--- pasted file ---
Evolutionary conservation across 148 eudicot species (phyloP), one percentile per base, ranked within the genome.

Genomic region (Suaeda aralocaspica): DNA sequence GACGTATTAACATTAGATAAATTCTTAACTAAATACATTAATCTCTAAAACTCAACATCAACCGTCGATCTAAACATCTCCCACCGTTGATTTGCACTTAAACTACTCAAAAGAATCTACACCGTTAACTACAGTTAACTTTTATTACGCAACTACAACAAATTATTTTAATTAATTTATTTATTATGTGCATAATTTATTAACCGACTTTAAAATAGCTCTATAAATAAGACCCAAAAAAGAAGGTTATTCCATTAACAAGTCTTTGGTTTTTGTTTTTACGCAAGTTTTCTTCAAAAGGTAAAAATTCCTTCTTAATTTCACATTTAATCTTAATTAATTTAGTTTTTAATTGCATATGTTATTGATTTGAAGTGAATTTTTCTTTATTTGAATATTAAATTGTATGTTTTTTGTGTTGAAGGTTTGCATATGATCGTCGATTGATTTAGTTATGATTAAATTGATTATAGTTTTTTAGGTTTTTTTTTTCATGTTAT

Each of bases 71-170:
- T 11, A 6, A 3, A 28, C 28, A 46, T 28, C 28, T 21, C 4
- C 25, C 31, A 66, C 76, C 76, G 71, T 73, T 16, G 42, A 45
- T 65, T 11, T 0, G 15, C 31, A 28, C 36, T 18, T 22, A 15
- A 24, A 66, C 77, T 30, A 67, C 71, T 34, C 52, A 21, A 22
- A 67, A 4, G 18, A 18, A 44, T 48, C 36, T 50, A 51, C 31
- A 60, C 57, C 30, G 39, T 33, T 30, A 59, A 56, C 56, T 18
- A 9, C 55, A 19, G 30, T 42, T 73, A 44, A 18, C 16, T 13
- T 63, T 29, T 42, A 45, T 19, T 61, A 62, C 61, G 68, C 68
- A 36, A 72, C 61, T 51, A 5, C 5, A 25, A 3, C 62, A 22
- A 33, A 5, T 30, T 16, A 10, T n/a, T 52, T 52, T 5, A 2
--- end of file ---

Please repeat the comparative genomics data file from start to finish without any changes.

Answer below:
Evolutionary conservation across 148 eudicot species (phyloP), one percentile per base, ranked within the genome.

Genomic region (Suaeda aralocaspica): DNA sequence GACGTATTAACATTAGATAAATTCTTAACTAAATACATTAATCTCTAAAACTCAACATCAACCGTCGATCTAAACATCTCCCACCGTTGATTTGCACTTAAACTACTCAAAAGAATCTACACCGTTAACTACAGTTAACTTTTATTACGCAACTACAACAAATTATTTTAATTAATTTATTTATTATGTGCATAATTTATTAACCGACTTTAAAATAGCTCTATAAATAAGACCCAAAAAAGAAGGTTATTCCATTAACAAGTCTTTGGTTTTTGTTTTTACGCAAGTTTTCTTCAAAAGGTAAAAATTCCTTCTTAATTTCACATTTAATCTTAATTAATTTAGTTTTTAATTGCATATGTTATTGATTTGAAGTGAATTTTTCTTTATTTGAATATTAAATTGTATGTTTTTTGTGTTGAAGGTTTGCATATGATCGTCGATTGATTTAGTTATGATTAAATTGATTATAGTTTTTTAGGTTTTTTTTTTCATGTTAT

Each of bases 71-170:
- T 11, A 6, A 3, A 28, C 28, A 46, T 28, C 28, T 21, C 4
- C 25, C 31, A 66, C 76, C 76, G 71, T 73, T 16, G 42, A 45
- T 65, T 11, T 0, G 15, C 31, A 28, C 36, T 18, T 22, A 15
- A 24, A 66, C 77, T 30, A 67, C 71, T 34, C 52, A 21, A 22
- A 67, A 4, G 18, A 18, A 44, T 48, C 36, T 50, A 51, C 31
- A 60, C 57, C 30, G 39, T 33, T 30, A 59, A 56, C 56, T 18
- A 9, C 55, A 19, G 30, T 42, T 73, A 44, A 18, C 16, T 13
- T 63, T 29, T 42, A 45, T 19, T 61, A 62, C 61, G 68, C 68
- A 36, A 72, C 61, T 51, A 5, C 5, A 25, A 3, C 62, A 22
- A 33, A 5, T 30, T 16, A 10, T n/a, T 52, T 52, T 5, A 2